Constitutional Statutory and Quasi-judicial Bodies in India

 

Bodies in India are of multiple types, however in general day-to-day articles and news we come across three major types of bodies:

  • Constitutional Bodies
  • Statutory Bodies
  • Executive Bodies

Constitutional Bodies:

  • Derive their Authority from Constitution of India.
  • They are mentioned specifically in Constitution of India and cannot be destroyed/changed without change in Constitution. Hence, Changes in them require Constitutional amendment.
  • They have dedicated articles in Constitution w.r.t them.
  • Consequently, they are most important bodies like CAG (Article 148), UPSC (Artcile 315-323), Finance Commission, Election Commission etc.

Statutory Bodies:

  • They are also referred to as Non-Constitutional bodies as they do not find specific mention in the Constitution of India.
  • However, they are also very relevant and have been created by passing an ACT of Parliament.
  • By RTI act Provisions –Information Commission etc or National Human Right Commission based on Protection of Human Rights Act, 1993.

Executive Bodies:

  • These bodies also come under Non-Constitutional bodies, as they also do not find any mention in the Constitution of India.
  • Further they are also referred to as Non-Statutory bodies as these bodies have been specifically formed by Government decision, without passing any act of Parliament.
  • Example Now dissolved-Planning Commission of India.

One should understand that difference between: Constitutional/ Statutory/ Executive is based source of their origin i.e. Constitution/ Act of Parliament/ Government Order respectively.

Now you may also come across terms like judicial/ Quasi-judicial bodies. They are parameters that define nature and function of bodies.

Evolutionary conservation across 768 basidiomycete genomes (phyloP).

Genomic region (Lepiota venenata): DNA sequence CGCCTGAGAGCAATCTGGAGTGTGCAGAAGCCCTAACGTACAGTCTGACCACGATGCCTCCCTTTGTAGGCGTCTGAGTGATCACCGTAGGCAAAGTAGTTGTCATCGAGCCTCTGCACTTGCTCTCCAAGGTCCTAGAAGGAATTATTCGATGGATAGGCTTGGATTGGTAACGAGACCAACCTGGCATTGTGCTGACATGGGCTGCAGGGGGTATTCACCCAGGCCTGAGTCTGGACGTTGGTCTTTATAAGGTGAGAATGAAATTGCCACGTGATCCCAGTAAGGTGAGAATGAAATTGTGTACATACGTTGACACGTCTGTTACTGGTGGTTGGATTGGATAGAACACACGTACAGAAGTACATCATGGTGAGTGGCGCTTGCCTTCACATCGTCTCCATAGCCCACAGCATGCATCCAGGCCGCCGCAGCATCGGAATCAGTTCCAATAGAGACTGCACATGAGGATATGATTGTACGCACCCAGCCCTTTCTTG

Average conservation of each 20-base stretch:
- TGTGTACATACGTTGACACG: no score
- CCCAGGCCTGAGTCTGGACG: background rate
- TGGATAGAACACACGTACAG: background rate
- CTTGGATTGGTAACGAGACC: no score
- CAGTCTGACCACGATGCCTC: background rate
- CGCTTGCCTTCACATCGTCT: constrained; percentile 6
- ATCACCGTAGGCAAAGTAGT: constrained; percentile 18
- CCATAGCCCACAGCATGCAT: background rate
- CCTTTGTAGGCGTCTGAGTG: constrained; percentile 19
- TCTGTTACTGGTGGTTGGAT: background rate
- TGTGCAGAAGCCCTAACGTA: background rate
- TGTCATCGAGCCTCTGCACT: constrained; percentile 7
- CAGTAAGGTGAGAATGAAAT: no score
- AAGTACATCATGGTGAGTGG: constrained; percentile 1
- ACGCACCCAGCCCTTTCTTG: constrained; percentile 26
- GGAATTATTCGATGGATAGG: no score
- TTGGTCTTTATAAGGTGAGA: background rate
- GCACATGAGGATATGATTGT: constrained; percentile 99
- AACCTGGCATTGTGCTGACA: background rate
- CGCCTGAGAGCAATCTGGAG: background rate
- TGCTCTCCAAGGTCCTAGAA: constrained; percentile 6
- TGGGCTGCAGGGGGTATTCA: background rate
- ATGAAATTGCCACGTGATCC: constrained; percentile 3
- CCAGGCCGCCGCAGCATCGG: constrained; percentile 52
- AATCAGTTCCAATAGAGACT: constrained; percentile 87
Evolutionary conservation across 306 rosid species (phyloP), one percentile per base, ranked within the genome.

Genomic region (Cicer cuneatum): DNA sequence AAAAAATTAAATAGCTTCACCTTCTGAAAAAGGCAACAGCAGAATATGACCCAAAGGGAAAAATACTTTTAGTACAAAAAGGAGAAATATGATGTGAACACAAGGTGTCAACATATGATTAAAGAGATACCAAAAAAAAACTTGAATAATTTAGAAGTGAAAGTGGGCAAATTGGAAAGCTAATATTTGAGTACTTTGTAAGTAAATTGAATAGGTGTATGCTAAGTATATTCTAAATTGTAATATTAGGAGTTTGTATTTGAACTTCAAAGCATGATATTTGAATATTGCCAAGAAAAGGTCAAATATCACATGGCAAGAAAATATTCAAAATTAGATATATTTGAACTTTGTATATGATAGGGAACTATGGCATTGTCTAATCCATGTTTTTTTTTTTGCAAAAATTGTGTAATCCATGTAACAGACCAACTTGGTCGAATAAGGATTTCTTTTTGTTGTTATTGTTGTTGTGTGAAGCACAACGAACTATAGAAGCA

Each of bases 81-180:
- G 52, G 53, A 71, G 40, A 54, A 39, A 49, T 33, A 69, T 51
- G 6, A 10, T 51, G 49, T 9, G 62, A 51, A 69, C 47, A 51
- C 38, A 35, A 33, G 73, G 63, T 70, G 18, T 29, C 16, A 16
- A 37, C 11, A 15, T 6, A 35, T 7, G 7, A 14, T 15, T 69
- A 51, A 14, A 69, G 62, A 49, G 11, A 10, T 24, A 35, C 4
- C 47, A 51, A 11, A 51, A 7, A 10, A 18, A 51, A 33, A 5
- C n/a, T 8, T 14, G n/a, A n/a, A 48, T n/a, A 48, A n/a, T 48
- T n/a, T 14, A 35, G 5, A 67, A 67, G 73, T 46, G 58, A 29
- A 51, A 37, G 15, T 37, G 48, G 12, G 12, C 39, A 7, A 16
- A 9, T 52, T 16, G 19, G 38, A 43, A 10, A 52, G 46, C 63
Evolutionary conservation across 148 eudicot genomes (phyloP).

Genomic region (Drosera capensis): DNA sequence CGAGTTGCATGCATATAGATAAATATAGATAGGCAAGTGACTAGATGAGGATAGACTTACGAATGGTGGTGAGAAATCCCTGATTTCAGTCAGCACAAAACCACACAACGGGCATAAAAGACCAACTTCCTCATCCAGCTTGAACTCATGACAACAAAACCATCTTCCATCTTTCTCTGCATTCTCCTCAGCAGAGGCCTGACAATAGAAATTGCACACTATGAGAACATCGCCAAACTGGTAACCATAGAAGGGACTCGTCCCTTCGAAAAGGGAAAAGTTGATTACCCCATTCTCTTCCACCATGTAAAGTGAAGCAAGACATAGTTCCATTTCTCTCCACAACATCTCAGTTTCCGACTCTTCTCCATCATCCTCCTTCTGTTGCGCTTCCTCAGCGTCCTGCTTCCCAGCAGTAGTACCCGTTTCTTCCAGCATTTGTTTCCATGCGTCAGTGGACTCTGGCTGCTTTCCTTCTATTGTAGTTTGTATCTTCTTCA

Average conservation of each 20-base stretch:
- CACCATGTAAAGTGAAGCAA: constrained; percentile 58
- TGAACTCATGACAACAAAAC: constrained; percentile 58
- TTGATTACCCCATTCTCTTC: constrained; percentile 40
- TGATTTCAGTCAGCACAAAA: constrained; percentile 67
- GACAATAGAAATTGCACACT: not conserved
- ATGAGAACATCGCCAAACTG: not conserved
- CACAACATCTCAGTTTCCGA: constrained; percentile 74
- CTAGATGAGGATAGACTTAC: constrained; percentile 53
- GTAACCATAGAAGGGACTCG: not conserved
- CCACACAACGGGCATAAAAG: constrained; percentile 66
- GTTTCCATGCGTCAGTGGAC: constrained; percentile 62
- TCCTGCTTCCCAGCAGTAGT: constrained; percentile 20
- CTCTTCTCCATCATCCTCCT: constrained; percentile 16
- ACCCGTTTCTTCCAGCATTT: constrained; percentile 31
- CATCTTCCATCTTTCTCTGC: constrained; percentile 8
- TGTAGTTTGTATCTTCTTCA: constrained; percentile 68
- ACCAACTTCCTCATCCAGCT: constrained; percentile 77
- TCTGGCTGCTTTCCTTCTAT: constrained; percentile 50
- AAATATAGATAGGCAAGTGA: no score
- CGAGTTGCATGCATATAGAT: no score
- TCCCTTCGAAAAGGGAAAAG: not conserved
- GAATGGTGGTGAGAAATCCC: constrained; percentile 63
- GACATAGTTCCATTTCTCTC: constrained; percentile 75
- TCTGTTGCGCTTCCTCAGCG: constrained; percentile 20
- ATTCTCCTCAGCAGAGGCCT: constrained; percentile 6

Judicial bodies

  • Example Courts in India
  • Main aim is justice and for that it relies on specific rules/law of the land.
  • Follows specific process and needs advocates etc.
  • Can go for all the problems
  • Composed of judges only.

Quasi-judicial bodies

  • Their Aim is also justice but their field is limited.
  • Example: human right commission to look after human right violations.
  • They include not only judges but experts from the field also.
  • You can go them if the matter is from their field only.
  • They do-not have specific rules example you do not need advocate/lawyerand can personally appeal to them.
  • Other example is Finance Commission, a constitutional body is also quasi-judicial body in matters related to summoning & enforcing attendance and requisitioning any public record from any court of office.

 

Constitutional Bodies Statutory Bodies Executive Bodies

Comptroller and Auditor General of India

Central Vigilance Commission (CVC) Niti Aayog
Union Public Service Commission Central Information Commission
State Public Service Commission State Information Commission
Inter-State Council National Human Rights Commission
Attorney General and Solicitor of India National Consumer Disputes Redressal Commission
Advocate General of State
Election Commission of India
Finance Commission
National Commission for SC’s
National Commission for ST’s
Special officer for Linguistic Minorities